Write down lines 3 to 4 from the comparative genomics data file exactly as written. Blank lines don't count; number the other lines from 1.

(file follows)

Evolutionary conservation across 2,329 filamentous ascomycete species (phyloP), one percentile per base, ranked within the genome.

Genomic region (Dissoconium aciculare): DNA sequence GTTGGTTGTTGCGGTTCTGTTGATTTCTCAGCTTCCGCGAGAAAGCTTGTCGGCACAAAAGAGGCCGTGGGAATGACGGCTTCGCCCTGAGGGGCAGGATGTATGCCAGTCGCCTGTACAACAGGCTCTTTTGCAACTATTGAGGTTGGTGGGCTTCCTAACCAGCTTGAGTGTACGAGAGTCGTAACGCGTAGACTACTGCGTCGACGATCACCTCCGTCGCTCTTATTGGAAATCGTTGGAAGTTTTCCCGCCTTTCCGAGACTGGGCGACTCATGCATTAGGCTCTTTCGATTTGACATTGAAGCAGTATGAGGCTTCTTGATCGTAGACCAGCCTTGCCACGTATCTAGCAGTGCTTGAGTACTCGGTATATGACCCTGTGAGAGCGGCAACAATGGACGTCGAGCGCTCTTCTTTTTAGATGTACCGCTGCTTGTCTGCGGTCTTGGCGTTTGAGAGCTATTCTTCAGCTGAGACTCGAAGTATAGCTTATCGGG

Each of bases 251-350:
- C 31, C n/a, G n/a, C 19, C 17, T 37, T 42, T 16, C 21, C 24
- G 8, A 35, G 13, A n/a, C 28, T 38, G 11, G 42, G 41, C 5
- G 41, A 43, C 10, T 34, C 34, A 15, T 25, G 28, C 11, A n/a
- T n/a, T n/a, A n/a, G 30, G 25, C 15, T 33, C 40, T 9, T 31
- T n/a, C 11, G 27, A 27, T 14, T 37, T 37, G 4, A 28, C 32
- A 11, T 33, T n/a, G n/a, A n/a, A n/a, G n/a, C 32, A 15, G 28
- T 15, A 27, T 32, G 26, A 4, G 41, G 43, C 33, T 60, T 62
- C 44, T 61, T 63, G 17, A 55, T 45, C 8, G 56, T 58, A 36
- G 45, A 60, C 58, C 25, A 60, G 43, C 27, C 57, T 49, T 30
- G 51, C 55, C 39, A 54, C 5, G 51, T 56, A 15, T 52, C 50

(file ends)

Each of bases 251-350:
- C 31, C n/a, G n/a, C 19, C 17, T 37, T 42, T 16, C 21, C 24